Harmonizing with Microcredentials: 7 Steps to Reimagining Your School’s Professional Learning

professional learning and microcredentials

Over the past four stories, we’ve taken a look at how Harmony Public Schools, an extraordinarily innovative and hardworking group of educators, have fortified their teaching staff with a concentrated focus upon career advancement. Their commitment to awarding microcredentials aligned to career pathways is more than an act of good faith; it’s an investment in what makes Harmony so valuable to their entire learning community of nearly 100,000 staff, students, parents, and collaborators spread across Texas.

We’ve heard the voices representing these roles and have seen how the program has been well-received by the teachers participating and even the students on the receiving end of their action research projects. In short, the commitment to building these pathways and offering incentives to teachers to sharpen their skills has made Harmony stronger and more effective in delivering high quality learning experiences for their learners.

So, what if you would like to follow their lead in developing a new approach to professional learning for your educators? There are seven steps Harmony’s leadership has taken to make this shift.

1. Defining vision for a human capital investment plan

Any project of this scale requires a plan replete with a thoroughly engineered approach to defining the scope. What problems are being solved? And what deficiencies and inefficiencies would be eliminated? Harmony took their success from their prior grant-funded STEM program and thought out the long-term vision over a five-year plan for improvement laid out by their CEO, Fatih Ay. This document, informed by conversations representing all stakeholders, was the source for developing the microcredential program and clarified the project. The conversations include:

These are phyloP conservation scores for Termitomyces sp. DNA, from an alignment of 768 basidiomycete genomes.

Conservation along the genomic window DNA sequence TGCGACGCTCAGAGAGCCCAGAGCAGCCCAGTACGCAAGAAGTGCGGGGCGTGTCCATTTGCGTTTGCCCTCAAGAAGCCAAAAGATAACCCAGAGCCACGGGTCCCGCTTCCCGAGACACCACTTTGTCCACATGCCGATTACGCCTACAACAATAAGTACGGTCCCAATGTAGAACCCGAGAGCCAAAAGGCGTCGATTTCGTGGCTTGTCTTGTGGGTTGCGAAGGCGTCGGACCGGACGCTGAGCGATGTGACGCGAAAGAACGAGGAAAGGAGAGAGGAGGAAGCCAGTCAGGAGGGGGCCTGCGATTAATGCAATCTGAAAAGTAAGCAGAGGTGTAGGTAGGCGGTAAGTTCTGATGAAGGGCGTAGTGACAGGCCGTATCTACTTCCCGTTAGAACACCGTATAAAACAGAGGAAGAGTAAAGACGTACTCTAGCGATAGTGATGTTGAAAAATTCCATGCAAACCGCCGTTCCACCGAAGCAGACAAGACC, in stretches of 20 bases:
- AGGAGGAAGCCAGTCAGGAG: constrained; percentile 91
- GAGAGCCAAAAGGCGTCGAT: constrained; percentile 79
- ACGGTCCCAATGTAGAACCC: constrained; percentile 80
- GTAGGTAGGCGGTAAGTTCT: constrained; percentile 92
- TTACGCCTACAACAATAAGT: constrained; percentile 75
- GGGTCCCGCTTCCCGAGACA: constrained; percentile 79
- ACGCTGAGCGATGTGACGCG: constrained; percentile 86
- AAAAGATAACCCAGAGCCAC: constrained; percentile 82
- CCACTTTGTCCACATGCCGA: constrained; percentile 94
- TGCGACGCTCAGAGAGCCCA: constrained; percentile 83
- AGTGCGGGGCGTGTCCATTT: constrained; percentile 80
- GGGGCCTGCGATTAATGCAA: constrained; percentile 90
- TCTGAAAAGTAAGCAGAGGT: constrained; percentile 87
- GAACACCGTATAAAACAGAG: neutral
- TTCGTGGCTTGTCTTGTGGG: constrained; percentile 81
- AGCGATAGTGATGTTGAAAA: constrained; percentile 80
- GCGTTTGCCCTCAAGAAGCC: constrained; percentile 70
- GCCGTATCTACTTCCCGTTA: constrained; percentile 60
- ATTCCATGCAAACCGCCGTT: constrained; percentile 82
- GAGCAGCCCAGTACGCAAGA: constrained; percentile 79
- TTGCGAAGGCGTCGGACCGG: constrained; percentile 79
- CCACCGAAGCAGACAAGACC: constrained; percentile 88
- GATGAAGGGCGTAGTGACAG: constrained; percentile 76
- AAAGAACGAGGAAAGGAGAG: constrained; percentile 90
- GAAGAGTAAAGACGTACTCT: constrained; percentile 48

• Evaluating the current state: They have learned at Harmony the current state often has some of the necessary pieces but working in silos and this needs to be addressed so they align on one another and work as gears propelling us forward.
  • Setting the vision for the future state: They knew they wanted to improve practice in each classroom. They also wanted to drastically improve retention of talent as teachers and administrators progress in their own career journeys.
  • Mapping out a plan to get there: Researching the means to accomplish what they want to deliver in teaching and learning was done so they could devise individualized pathways for their staff to prepare for those shared goals.

2. Choosing a microcredential system

Assessing elements that were already in place, the project team conducted a gap analysis for their processes and the needed system investment to operate it in a satisfactory way. For Harmony that meant partnering with BloomBoard to build the career pathways options and the modules that would constitute mastery to an end where promoting a Harmony staffer to a new leadership role would be a decision they could feel confident about. With the outcome and system pieces defined, the project team set about designing the program.

Each organization is unique with their own priorities and needs. It might be hard to find an off-the-shelf system where you can plug in all microcredentials into your career pathways. So start with your own organization looking at roles and job descriptions, define what excellence/success should look like for each role and then build out essential competencies and micro-credentials. One may find some ready to go microcredentials you can just take and plug into your system but it is likely that you’ll have to build some of your own desired competencies so the process looks more organic and appealing to your educators.